Attention St. John’s Students:
Please consider joining the Colloquium For Unpopular Culture at NYU’s Tisch School of the Arts starting Friday.
See details below.
THE COLLOQUIUM FOR UNPOPULAR CULTURE presents:
LAURA MULVEY and PETER WOLLEN: BEYOND THE SCORCHED EARTH OF COUNTER-CINEMA – first U.S. retrospective of filmmakers’ and theorists’ groundbreaking work
Curated by Oliver Fuke
Sponsored by Department of Cinema Studies, Center for the Study of Gender and Sexuality, Department of English Literature, Draper Program
WHEN: Friday 11 – Monday 14 November 2016
WHERE: Department of Cinema Studies, Tisch School of the Arts, 6th Floor, 721 Broadway [Waverly Place]
FREE AND OPEN TO THE PUBLIC
FULL SCHEDULE: http://tisch.nyu.edu/cinema-studies/events/fall-2016/laura-mulvey-and-peter-wollen
LAURA MULVEY (b.1941) and PETER WOLLEN (b.1938) have long been celebrated as groundbreaking film theorists. Decades after their first publication, texts such as ‘Visual Pleasure and Narrative Cinema’ (1975) and Signs and Meaning in the Cinema (1969) – which wrestle with and brilliantly conjoin elements of semiotics, feminism, psychoanalysis and theory – are still widely read and debated.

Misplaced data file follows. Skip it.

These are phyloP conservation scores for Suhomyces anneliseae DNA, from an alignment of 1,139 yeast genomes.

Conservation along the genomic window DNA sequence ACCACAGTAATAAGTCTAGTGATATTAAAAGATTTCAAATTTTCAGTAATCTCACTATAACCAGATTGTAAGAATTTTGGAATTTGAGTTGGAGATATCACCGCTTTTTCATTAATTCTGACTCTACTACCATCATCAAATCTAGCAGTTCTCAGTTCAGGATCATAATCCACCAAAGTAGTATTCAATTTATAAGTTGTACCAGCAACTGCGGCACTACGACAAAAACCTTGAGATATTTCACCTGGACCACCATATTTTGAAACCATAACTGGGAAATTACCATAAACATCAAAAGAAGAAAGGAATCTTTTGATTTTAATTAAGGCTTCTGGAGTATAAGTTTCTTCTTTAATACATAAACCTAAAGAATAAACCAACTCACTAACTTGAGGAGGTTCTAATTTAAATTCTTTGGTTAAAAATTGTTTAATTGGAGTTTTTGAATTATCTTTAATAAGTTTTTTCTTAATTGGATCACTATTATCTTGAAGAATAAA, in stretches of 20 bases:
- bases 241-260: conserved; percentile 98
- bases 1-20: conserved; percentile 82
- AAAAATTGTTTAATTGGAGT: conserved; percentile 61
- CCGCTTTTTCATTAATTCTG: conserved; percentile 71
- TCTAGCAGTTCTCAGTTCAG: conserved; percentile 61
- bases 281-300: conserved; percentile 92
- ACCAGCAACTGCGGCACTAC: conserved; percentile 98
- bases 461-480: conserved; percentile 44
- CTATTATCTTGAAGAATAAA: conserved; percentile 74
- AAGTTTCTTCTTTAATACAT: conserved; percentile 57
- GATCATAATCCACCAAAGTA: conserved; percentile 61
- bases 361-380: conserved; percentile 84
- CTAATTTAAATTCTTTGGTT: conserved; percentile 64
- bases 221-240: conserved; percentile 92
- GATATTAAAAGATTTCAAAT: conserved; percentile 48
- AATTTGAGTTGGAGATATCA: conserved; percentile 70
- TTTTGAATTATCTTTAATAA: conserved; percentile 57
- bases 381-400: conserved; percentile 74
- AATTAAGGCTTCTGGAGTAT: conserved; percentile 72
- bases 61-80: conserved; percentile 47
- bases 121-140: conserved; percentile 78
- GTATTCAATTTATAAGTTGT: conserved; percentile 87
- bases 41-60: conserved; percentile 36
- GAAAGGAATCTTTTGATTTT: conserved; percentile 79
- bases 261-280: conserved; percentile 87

Less known, especially in the United States, are the equally ambitious essay- and theory-films that they made together between 1974 and 1983. Informed and inspired by the Women’s Movement, post-Godardian modernism, and Latin American Third Cinema, they sought to create a new cinematic language that could address submerged feminist histories, the politics of desire and of the gaze, the neoliberalisation of the imagination.
LAURA MULVEY and PETER WOLLEN: BEYOND THE SCORCHED EARTH OF COUNTER-CINEMA, curated by Oliver Fuke, places these rarely-screened collaborations alongside a range of works made for television. Mulvey herself will be present for all screenings; there will also be contributions from and appearances by collaborators such as Yvonne Rainer, Tilda Swinton and Vitaly Komar.
THE COLLOQUIUM FOR UNPOPULAR CULTURE (est. 2007): part archaeology, part astronomy